First of all, thought groups are interestingly pointed out as variation in his pronunciation while he was reading the passage. As Goodwin (2001) states, "In natural discourse, we use pauses to divide our speech into manageable chunks called thought groups." (p.119). Additionally, thought groups or breath groups are more likely the same as the use of punctuation in the reader process written discourse; moreover, most of the ESL learners seem to divide their speech into unmanageable, messy chunks or pauses as what they want to. It is very hard for ESL/EFL learners to divide their speech into manageable and more standard chunks comparing to the native speakers. furthermore, in Khmer language it seems a bit strange in speaking when we need to make the speech up into small chunks in order to help the listener understand the messages that express an idea or though. Most of the English teachers perhaps don't really know or unsure about pronunciation in the thought group because what the learners and teachers are doing in their classroom just based on the ready-made course books that focus only on how to read the passages and write accurately to avoid grammatical mistakes; however, it sounds or feels useless, exhausted, boring and lost attention from students when the lessons talk about pronunciation like stress, intonation and so on.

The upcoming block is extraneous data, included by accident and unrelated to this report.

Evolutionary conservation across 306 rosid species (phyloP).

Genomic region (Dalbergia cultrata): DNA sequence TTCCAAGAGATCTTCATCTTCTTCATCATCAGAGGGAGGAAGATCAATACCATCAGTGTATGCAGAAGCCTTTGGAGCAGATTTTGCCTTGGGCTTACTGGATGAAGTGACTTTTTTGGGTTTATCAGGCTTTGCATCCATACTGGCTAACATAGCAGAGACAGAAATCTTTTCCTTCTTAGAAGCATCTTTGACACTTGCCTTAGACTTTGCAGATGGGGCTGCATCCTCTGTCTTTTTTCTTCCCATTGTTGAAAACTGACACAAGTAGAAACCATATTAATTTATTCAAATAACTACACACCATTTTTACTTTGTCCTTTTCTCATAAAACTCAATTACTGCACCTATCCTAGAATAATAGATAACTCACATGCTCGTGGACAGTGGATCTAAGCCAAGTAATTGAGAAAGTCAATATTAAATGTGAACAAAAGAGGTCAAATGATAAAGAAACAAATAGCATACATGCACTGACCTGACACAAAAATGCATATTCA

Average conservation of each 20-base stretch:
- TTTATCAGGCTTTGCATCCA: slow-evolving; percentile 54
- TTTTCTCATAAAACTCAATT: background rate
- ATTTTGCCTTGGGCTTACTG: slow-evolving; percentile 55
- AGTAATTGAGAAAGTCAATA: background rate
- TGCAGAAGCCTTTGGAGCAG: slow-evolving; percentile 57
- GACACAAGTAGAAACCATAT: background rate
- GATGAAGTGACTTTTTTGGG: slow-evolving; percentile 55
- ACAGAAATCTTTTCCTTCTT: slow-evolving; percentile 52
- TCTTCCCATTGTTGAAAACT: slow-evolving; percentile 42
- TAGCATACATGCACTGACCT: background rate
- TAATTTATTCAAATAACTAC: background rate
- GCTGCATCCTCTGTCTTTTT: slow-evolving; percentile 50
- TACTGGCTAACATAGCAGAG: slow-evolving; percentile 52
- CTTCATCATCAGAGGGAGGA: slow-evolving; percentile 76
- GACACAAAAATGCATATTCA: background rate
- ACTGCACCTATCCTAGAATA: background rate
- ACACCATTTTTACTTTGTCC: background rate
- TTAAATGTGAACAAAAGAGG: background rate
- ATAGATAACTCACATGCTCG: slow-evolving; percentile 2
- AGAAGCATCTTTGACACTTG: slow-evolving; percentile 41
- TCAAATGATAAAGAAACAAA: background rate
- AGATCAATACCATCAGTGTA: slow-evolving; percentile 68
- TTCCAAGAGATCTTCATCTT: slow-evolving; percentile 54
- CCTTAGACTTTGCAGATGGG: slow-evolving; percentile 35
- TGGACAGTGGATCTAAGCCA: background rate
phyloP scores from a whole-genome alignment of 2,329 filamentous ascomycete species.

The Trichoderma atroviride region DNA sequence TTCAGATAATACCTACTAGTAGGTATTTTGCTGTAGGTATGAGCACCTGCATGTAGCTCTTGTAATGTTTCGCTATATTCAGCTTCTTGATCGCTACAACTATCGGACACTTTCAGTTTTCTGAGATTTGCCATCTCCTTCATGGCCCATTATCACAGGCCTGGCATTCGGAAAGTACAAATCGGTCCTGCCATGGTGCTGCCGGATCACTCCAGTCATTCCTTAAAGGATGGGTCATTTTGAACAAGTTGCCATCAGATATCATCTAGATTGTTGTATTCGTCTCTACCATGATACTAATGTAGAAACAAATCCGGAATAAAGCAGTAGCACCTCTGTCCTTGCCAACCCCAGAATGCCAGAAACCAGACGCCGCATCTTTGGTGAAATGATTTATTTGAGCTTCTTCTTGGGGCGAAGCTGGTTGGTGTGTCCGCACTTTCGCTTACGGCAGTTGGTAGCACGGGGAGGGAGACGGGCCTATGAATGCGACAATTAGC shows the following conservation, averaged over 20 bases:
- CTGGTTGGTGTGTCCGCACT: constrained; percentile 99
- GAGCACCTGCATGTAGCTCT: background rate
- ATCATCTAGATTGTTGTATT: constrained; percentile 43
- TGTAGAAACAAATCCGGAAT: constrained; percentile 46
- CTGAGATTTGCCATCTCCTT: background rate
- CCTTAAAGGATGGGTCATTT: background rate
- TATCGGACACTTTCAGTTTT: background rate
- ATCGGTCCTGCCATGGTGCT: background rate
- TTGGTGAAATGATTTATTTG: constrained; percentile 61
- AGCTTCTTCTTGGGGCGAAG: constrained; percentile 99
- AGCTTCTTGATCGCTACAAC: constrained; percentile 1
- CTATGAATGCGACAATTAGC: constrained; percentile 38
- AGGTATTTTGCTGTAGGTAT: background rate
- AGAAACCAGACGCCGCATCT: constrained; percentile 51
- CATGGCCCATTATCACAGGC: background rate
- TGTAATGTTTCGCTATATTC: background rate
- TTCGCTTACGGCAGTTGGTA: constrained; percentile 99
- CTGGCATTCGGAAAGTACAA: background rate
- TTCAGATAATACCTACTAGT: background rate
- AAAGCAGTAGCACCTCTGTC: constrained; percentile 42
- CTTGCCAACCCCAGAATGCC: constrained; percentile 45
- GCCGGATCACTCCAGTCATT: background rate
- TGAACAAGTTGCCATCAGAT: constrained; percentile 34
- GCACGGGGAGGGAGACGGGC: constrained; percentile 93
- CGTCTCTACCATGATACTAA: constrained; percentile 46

For example, from the recorded sound in the passage give about thought groups.